Have you ever wondered, “should I let my dog sniff on walks”?
It seems to be that, as a society, we’ve come to appreciate when a dog walks a certain way. And that “certain way” tends to be nicely beside us, trotting along at a steady pace. Sniffing on walks has become a behaviour that many pet parents try to discourage.
But are we doing our animals a disservice by shuffling them along and not allowing them to sniff to their heart’s content?
It might seem odd, but our dogs’ noses play a big role in overall health and wellness…
Your Dog’s Nose
Maybe you’ve heard the quote “a dog would be able to sniff out a single drop of blood from an area as large as an Olympic-sized swimming pool?” It’s a common one because of how powerful a dog’s nose really is. Or consider why dogs are such important members of emergency search and rescue teams, or why they’re relied upon for jobs like airport security or with police investigations. It’s all thanks to that sniffer!
Your dog’s nose has more than 200 million scent receptors. You have 6 million. That’s a heck of a difference. Plus, dogs sniff 5 to 10 times a second, which we only do once every 1.5 seconds. Those 2 facts alone tell you just how impressive that snout is.
For a dog, that sense of smell isn’t just used to, well, smell. It’s used to explore, to investigate, to communicate, and evaluate. The amount of data your dog can take in just by sniffing is incredible. When your dog smells a tree for example, they smell the tree, the sap, the leaves around the tree, the other dogs who recently passed by the tree, how long ago those dogs were there, the gender of the dogs, their moods, and even what they like to eat!
I think I’ve made my point here… your dog’s nose is amazing.
But you may still be asking yourself, “should I let my dog sniff on walks?” Let’s take a look.
Should I Let My Dog Sniff on Walks?
We’ve all done it. We’re walking along, and our dog stops to sniff, moves 10 feet, then stops to sniff again. The urge to tug them along can be a strong one, and we often succumb to it.
The thing is, this behaviour is about far more than checking out a scent (or attempting to annoy you). All that sniffing is actually really, really good for your dog’s health!
For one thing, as mentioned, your dog takes in a ton of information when they sniff. And not only is this information interesting to your dog, it’s also mentally stimulating. Taking in the scents around them and then interpreting those smells takes a lot of brain power. It’s like solving a difficult math equation. Mental exercise is just as important as physical exercise, and letting your dog sniff on a walk is a great way to keep them mentally engaged.
Both long and short term, this mental stimulation alone is so good for your canine companion. Not only can it help relieve boredom and stress short term, long term it supports brain health, which can help reduce the risk of early cognitive decline.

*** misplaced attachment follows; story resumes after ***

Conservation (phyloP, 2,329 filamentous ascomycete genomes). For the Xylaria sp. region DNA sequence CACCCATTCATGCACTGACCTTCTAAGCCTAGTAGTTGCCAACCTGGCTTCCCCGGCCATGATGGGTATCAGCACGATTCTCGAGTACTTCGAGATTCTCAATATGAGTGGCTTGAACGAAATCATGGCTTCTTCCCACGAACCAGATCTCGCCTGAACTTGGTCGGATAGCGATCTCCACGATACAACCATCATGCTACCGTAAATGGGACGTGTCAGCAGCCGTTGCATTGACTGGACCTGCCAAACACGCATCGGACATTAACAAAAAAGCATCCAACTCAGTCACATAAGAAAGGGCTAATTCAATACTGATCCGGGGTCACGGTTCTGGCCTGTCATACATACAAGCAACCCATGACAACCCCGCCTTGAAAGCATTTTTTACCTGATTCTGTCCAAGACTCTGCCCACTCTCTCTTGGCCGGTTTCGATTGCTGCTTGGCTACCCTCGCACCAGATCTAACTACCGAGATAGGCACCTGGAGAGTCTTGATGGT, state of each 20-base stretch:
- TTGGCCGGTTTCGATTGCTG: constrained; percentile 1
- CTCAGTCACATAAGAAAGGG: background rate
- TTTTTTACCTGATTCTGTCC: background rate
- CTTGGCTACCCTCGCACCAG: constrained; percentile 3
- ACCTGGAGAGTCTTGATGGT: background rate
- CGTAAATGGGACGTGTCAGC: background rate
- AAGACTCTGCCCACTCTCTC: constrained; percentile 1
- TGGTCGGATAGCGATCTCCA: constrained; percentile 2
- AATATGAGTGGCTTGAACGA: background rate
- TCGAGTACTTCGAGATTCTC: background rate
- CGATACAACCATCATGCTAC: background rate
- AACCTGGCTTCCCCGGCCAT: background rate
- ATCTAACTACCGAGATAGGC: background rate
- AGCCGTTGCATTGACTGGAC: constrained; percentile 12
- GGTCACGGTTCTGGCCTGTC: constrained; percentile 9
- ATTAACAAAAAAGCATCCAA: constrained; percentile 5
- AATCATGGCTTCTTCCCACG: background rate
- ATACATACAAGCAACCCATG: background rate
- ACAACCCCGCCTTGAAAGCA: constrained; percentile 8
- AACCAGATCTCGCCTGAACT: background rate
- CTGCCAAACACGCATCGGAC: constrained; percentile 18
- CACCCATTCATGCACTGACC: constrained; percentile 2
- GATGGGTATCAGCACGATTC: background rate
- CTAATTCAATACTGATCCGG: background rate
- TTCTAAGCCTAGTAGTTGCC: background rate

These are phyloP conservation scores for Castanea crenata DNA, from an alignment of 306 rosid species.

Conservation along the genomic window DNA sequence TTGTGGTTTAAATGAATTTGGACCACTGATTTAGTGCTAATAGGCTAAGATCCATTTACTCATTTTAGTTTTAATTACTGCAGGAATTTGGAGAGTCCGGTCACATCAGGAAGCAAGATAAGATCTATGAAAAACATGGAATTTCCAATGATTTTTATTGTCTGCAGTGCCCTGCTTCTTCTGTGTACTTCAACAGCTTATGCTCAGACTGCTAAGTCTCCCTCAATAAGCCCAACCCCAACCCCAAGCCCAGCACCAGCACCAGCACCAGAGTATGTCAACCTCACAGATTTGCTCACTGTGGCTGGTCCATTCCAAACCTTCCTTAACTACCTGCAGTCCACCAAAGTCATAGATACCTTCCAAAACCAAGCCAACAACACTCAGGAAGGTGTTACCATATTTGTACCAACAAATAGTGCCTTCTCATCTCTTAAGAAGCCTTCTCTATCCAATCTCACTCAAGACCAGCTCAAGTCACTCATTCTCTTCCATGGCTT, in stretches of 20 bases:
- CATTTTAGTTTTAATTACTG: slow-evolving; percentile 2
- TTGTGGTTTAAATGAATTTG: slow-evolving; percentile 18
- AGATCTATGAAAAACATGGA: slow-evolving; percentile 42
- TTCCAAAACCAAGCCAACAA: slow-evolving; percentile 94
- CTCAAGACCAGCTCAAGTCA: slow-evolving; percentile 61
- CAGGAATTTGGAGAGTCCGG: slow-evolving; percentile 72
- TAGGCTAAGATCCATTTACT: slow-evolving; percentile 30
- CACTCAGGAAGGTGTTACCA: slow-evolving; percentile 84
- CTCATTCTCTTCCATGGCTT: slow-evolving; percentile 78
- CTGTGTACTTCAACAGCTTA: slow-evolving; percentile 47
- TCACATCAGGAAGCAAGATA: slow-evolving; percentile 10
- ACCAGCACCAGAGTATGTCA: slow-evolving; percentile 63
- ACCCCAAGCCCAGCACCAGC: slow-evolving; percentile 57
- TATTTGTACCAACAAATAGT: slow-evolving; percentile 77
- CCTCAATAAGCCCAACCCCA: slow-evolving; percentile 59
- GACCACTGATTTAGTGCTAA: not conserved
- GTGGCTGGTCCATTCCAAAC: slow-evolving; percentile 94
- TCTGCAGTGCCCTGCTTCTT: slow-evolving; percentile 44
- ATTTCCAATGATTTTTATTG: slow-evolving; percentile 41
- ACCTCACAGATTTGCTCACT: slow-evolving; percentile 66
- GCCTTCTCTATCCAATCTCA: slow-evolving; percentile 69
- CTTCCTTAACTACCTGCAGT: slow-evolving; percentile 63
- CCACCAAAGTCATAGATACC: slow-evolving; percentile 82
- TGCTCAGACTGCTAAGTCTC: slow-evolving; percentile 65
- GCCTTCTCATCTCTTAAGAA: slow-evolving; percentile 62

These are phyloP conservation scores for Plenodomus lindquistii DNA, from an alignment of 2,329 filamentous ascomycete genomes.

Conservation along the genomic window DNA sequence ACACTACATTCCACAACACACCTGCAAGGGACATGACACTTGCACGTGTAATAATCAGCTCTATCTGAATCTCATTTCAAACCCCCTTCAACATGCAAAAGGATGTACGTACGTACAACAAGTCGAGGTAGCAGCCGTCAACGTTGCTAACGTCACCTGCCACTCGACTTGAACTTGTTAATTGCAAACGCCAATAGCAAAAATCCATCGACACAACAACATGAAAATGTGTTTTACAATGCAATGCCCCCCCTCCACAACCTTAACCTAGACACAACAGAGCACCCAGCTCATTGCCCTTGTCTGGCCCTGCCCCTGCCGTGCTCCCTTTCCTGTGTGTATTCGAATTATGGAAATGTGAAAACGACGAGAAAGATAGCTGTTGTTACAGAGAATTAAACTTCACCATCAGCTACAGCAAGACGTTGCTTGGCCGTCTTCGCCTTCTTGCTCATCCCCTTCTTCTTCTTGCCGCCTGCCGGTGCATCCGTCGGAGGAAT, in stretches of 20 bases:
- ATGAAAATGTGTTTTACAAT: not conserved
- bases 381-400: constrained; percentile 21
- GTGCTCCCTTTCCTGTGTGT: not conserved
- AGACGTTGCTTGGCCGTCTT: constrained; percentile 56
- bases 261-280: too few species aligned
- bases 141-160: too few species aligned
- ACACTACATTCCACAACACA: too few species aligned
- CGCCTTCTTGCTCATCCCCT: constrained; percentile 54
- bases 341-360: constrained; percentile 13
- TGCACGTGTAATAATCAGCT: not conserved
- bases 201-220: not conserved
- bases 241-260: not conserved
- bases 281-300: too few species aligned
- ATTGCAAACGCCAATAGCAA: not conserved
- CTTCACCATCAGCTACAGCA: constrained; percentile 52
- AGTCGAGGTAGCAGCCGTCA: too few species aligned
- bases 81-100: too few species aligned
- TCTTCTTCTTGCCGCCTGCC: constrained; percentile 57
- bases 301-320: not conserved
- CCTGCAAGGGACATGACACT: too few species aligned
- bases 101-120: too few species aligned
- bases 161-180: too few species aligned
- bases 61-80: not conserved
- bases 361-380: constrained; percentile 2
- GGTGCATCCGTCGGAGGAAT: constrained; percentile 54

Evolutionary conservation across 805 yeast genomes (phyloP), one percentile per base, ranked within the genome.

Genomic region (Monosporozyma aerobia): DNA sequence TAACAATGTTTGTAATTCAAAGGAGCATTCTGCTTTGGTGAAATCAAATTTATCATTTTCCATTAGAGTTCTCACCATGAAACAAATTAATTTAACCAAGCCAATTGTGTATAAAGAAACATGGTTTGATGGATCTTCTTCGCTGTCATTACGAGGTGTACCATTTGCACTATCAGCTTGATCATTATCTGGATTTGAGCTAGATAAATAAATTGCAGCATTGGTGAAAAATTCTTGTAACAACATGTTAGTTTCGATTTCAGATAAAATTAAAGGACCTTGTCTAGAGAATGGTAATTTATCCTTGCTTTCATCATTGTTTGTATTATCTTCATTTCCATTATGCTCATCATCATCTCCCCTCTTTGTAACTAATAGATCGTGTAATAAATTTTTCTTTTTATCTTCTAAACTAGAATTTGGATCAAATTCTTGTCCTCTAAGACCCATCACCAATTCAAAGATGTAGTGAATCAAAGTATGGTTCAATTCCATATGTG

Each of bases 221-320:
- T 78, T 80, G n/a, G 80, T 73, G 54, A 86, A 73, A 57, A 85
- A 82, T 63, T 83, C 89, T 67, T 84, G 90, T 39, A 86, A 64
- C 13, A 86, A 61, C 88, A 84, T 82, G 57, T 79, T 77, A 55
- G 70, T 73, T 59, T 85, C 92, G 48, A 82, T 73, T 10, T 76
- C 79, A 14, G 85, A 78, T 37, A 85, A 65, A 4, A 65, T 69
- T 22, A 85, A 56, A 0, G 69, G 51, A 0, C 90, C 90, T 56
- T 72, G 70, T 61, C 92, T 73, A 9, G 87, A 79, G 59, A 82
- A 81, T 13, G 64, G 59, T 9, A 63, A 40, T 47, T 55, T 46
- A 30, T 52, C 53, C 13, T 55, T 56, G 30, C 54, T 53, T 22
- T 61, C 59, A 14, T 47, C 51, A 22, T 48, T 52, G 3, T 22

Sniffing can also help reduce anxiety and make your pup feel better. Some dogs can become over-stimulated when they do high energy level activities, but allowing your dog to engage in natural sniffing behaviour is a calm and generally relaxing option.
And research proves this. A study on nosework found that allowing dogs to spend more time sniffing makes them more optimistic. By allowing dogs more “foraging” time, their welfare is improved. Another study on sniffing and heart rate found that the more dogs sniffed on a walk, and the more intense the sniffing, the lower the pulse rate. Clearly, more sniffing equals a calmer, happier dog.
Ok, so sniffing is definitely in!
Have you ever heard the term sniffari? No, that’s not a typo. It’s a term that refers to a specific type of dog walk.
And it’s one that is led by your pup’s nose.
Instead of walking with your dog right beside you, on a short lead, and not letting them sniff, consider switching things up:
- go to a hiking trail, an open field, or even just a different neighbourhood
- when it’s safe, and if you’re comfortable with it, allow your dog to wander off leash
- use a long (not retractable) line in a safe area to allow more length for exploring
- switch up your walking route so your dog can experience new smells
- when you get to a crossroad, let your dog tap into their freewill and choose the route ahead
Sniffaris can be a great way to bond with your dog – but you have to be present too! Actually, that’s great advice for any walk. Leave your cell phone at home, and engage with your pup while you walk. Talk to them, and point out things you think they might be interested in.
When you’re walking, as the saying goes, stop and smell the roses. There really is such an immense benefit in allowing your dog to be a dog and do what they naturally feel is right. And the same goes for you. Take in the environment around you – most of us tend to take it for granted, but the world holds so much beauty and we can all benefit from it.
So, if you’ve ever questioned yourself, and thought “should I let my dog sniff on walks,” the answer is a resounding yes. By giving our adored beasts the ability to engage that natural instinct and take in the world around them, we are not only promoting their mental health, but their physical health as well. So, let your dog stop and smell the roses, and the grasses, and the trees, and the rocks… you get the picture. And don’t forget to enjoy the journey along the way. 💚